Power  /  Argument

How the ‘Watergate Babies’ Broke American Politics

In an effort to open Congress, they institutionalized a confrontational style that permeates contemporary politics today.
National Archives/Gerald Ford Presidential Library

From the moment they arrived in Washington, they were labeled the “Watergate Babies,” a derisive sobriquet suggesting immaturity and self-centeredness. In truth, surprisingly few members of the Class of ’74 cited the modernizing of the Congress as a central motivation in their decision to run for Congress. In interviews with over 40 of the Class’ members, both Democrats and Republicans recalled that they aspired to change national policy: on energy, on the environment, on issues affecting women and minorities, and especially, on Vietnam.

After years of Watergate drama, voters in 1974 sent a message that they wanted to purge corrupt and unresponsive politicians—particularly those who’d aligned with the Nixon White House. In California’s conservative Orange County, “Watergate made it possible for me to win” with 56 percent of the vote, remembers Jerry Patterson, a Class member. Paul Tsongas in Massachusetts and Les AuCoin in Oregon became the first Democrats to win their seats in a century or more. The tidal pull of the election was so powerful that it swept along candidates with unusual backgrounds: Bob Krueger, a Duke professor and Shakespearean scholar with an Oxford Ph.D., won in Texas despite a decade’s absence from his district, while Eddie Beard was a Rhode Island house painter who had never left his hometown.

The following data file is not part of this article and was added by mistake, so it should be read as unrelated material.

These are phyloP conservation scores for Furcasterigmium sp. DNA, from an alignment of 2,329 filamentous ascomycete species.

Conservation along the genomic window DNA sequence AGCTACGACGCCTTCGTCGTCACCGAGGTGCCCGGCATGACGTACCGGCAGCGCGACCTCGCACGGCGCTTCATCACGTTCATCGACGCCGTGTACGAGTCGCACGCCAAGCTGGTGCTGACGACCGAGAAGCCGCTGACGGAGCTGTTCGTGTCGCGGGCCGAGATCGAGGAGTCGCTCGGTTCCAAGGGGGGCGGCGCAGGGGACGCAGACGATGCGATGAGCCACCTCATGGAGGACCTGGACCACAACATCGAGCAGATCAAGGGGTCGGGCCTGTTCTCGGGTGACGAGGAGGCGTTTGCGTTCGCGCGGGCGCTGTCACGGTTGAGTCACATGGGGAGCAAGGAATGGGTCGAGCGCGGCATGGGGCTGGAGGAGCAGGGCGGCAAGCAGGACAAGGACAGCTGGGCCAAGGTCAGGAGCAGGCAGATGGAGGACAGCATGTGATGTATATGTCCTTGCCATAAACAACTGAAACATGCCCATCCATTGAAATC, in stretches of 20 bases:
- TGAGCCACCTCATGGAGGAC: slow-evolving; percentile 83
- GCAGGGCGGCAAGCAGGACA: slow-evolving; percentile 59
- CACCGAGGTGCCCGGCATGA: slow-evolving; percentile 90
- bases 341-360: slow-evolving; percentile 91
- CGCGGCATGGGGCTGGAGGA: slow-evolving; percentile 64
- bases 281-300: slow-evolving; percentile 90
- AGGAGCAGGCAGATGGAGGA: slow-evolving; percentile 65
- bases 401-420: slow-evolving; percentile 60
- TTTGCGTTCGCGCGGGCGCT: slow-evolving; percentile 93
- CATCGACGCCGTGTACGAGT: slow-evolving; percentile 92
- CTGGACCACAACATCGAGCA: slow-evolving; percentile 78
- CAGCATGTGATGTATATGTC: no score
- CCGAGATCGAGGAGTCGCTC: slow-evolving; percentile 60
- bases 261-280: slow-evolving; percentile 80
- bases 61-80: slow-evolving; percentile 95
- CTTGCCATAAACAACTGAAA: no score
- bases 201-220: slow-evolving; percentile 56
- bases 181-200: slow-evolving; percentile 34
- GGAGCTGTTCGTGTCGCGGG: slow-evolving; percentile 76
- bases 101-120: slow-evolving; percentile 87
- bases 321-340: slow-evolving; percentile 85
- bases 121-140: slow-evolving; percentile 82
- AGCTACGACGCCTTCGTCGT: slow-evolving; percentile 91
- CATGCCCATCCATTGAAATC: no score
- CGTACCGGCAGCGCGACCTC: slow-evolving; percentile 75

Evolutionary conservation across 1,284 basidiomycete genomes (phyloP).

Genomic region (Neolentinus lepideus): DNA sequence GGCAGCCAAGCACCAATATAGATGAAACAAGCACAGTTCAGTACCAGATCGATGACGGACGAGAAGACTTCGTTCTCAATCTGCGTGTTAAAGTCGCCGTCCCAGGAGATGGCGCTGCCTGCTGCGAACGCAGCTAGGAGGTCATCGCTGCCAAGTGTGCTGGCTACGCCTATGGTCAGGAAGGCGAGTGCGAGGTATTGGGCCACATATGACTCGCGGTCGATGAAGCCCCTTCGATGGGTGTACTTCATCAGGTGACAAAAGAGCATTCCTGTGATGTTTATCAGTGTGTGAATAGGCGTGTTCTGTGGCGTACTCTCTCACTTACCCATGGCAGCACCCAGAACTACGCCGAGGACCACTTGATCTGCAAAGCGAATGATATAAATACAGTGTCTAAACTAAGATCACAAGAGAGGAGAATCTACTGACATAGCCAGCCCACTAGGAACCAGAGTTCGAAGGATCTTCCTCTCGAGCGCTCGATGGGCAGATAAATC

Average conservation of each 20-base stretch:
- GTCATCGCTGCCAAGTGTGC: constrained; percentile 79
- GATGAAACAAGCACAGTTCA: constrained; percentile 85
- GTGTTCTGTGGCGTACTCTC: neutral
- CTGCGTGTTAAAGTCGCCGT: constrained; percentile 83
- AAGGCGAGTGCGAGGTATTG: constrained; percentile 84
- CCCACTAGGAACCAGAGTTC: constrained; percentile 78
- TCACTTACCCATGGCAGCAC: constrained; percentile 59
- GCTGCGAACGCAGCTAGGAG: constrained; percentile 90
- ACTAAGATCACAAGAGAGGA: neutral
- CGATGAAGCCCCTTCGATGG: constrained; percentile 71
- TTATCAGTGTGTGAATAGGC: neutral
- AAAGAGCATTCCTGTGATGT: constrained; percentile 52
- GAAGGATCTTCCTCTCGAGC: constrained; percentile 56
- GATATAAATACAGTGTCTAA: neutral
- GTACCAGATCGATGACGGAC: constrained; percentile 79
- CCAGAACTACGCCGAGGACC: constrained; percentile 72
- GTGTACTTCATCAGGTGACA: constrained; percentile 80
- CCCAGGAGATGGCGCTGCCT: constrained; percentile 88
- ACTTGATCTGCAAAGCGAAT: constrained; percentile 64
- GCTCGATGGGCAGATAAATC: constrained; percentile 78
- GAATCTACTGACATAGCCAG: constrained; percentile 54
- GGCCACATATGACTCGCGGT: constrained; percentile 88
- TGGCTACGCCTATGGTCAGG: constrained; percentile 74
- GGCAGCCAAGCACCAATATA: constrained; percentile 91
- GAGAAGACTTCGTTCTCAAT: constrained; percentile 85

Especially significant were Democratic victories in the former Confederacy, a region where the number of Republican House members had quintupled from just seven in 1960 to 34 in 1972. In the aftermath of the civil rights movement, Kevin Phillips had predicted in The Emerging Republican Majority (1969) that these states would boost Republican fortunes in competing for House control; but in 1974, Democrats won back nine House seats in the region, swelling the number of Southerners in the caucus to 81. The wave was so formidable that in Georgia, the ultraconservative Democrat Larry McDonald, a newcomer who had been briefly jailed for failure to pay alimony just a few months before the election, narrowly defeated a former Vietnam prisoner of war.

The new freshmen Democrats were generally young, mostly male, and almost exclusively white. Overall, 87 members of the Class were under the age of 40, shaving two decades off the average age of House Democrats. Many newcomers were in their early 30s or even 20s and more closely resembled long-haired college students than national legislators.